Wave and sediment modelling for the worlds third largest sand island
JBP staff recently took a ferry from Brisbane to Moreton Island to round off our work in the Moreton Island Coastal Hazard Adaptation Strategy and the Cowan Cowan Shoreline Erosion Management Plan with Alluvium Consulting. JBPacific’s work was to undertake a coastal processes study for the island and to develop concept options for its long-term management.
This project was really all about sand. Moreton is the third largest sand island in the world, and our approach included a lot of numerical modelling and field investigations to understand the complex tide, wave and sediment interactions. The local communities face west into Moreton Bay, and are most affected by wind-generated waves and currents. Our first step was to develop a SWAN spectral wave model to understand the local conditions, which we forced with years of recorded wind data.
A question we get asked a lot is why do we use SWAN? I think that whilst there are a range of wave models available, as a spectral wave model SWAN is very fast, it includes a lot of processes (wind-wave interactions, shoaling, wave breaking and dissipation), and its open source and free to use - so it's great for collaboration between organisations (before you ask, you can download it via Source Forge).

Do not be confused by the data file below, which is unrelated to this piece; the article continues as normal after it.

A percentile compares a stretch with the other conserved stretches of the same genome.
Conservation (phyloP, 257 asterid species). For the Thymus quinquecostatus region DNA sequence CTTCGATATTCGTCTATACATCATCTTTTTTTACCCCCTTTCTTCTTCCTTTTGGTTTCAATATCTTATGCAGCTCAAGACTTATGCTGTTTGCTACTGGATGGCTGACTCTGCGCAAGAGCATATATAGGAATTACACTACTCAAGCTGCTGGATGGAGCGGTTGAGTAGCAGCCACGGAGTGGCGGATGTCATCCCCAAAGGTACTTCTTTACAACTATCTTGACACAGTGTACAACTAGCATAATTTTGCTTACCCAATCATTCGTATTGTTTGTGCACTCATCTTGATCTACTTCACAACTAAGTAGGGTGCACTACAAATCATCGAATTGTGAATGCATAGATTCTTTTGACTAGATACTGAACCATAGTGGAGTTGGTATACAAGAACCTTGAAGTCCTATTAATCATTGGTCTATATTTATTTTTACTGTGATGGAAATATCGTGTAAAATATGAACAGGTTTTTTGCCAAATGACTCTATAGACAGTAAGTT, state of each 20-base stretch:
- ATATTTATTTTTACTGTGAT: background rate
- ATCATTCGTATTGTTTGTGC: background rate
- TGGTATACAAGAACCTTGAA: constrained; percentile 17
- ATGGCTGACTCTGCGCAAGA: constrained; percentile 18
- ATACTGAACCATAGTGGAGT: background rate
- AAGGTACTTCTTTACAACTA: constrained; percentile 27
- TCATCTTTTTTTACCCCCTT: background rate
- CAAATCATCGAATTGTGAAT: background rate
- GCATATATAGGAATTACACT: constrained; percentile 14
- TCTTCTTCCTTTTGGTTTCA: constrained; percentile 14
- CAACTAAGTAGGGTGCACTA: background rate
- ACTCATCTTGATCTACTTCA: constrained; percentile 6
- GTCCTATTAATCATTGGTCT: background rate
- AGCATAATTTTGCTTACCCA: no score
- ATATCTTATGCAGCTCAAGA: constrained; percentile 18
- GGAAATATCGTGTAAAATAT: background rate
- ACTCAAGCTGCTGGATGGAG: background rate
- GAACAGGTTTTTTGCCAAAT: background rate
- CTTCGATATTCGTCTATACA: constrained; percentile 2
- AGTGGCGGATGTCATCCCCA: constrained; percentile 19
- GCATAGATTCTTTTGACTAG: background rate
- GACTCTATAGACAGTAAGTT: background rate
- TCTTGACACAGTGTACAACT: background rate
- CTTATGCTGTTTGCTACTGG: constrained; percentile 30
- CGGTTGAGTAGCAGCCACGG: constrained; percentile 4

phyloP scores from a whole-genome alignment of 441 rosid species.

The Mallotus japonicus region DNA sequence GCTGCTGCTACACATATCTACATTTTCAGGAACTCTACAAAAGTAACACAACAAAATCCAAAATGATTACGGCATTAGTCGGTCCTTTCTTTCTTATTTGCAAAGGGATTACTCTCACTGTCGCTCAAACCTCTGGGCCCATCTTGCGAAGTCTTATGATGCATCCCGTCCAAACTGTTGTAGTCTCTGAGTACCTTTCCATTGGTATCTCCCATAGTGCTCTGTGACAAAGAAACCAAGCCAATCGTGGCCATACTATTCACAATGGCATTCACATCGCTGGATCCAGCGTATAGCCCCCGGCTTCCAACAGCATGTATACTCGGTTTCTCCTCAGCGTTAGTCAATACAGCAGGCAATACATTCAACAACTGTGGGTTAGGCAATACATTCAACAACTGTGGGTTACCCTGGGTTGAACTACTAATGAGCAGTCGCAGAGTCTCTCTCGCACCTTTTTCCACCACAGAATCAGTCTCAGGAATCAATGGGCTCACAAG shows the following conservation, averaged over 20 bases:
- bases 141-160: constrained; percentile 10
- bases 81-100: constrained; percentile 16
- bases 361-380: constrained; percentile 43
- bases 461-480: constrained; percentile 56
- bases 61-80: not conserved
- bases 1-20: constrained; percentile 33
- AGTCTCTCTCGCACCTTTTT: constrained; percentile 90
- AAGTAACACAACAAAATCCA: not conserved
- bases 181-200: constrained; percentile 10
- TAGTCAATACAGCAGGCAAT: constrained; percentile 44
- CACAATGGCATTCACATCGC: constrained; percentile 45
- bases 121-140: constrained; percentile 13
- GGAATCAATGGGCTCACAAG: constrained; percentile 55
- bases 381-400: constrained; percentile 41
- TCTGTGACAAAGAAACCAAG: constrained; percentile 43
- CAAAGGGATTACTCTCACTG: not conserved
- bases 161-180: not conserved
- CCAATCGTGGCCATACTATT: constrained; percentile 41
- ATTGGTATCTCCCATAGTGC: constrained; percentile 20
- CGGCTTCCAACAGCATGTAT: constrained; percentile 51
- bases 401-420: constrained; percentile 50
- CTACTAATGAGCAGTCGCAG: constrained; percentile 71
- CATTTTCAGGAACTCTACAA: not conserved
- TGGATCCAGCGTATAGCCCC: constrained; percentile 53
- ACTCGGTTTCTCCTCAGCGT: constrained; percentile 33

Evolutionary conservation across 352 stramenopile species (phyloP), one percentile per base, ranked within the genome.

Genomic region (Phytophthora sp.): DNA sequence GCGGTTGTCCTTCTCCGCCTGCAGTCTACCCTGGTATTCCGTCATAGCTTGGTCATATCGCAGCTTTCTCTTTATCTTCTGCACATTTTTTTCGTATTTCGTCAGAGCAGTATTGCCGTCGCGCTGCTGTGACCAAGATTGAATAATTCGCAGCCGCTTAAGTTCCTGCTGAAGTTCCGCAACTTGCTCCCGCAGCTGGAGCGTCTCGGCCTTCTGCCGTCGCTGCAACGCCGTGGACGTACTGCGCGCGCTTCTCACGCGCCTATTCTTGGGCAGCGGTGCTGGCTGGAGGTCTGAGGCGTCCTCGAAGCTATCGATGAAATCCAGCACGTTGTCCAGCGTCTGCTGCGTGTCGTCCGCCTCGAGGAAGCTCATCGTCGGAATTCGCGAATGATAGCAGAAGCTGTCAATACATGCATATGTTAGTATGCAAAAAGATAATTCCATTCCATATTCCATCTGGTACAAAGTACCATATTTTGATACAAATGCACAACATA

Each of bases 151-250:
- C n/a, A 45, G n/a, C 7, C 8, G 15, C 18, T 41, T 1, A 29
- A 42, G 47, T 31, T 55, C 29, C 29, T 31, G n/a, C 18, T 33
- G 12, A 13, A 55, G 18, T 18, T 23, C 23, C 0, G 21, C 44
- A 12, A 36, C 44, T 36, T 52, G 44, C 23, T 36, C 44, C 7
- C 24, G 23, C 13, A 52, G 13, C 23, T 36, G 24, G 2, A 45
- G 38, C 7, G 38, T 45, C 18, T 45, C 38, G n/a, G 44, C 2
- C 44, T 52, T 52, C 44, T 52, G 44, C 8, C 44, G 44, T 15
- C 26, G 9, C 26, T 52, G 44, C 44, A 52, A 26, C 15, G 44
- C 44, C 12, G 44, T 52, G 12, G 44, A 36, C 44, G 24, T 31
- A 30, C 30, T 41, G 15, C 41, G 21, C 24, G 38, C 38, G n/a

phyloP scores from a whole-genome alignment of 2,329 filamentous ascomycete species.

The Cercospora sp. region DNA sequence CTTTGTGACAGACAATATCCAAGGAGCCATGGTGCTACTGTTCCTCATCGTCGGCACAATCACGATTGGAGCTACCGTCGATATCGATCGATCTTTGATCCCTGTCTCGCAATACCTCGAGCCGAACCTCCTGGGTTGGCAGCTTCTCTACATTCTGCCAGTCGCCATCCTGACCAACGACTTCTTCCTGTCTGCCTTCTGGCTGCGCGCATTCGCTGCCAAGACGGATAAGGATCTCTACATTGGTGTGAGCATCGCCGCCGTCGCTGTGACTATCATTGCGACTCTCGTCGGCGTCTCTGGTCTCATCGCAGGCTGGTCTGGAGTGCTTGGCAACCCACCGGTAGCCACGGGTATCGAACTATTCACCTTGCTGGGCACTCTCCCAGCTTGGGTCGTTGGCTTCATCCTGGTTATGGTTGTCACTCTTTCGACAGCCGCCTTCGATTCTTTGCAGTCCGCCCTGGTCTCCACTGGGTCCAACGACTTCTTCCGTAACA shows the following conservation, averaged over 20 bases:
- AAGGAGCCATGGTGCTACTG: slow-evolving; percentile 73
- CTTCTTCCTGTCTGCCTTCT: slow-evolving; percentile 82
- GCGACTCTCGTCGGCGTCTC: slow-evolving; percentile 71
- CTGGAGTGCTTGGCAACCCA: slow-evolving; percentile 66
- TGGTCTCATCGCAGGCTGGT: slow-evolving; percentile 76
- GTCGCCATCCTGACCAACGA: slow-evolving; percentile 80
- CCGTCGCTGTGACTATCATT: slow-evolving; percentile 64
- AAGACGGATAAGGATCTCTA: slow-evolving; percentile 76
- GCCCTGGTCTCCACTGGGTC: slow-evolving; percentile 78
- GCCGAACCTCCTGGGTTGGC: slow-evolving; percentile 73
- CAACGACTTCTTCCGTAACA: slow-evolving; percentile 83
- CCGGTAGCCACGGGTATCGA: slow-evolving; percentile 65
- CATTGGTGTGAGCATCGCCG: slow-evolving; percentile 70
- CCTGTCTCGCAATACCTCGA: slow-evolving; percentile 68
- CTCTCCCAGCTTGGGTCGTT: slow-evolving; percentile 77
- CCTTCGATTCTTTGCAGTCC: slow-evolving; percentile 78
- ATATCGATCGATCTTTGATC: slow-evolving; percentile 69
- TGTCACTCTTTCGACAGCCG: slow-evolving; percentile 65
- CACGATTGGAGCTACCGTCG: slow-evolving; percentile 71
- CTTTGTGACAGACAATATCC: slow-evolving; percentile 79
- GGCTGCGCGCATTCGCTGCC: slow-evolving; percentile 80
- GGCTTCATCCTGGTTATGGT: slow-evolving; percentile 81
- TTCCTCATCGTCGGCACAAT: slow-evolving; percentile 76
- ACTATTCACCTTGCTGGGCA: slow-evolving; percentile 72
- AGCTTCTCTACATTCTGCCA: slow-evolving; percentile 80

We then fed the nearshore wave and tide conditions into our JBP Beach Evolution Model (JBEM) to track long-term sediment movement. We developed this over the last few years to combine several different wave and sediment transport equations in Python, which gives us a lot of room to calibrate the model. For those interested, we also have several blogs dedicated to the benefits of using python for our work that you can check out on our webpage.
Using JBEM we were able to identify the main wave-driven sediment pathways running south along the inner island. However it was during our work to validate the model trends against historic imagery that we stumbled across a more impressive sight along the northern coastline. As visualised through a Google Earth Engine timelapse, there are sand slugs bigger than a football stadium being moved around through currents and wave action. I’m not sure I will see anything of that magnitude again unless we get a change to work on the Dutch Sand Engine (Holland, I am still waiting for my invitation). A very impressive end to our project!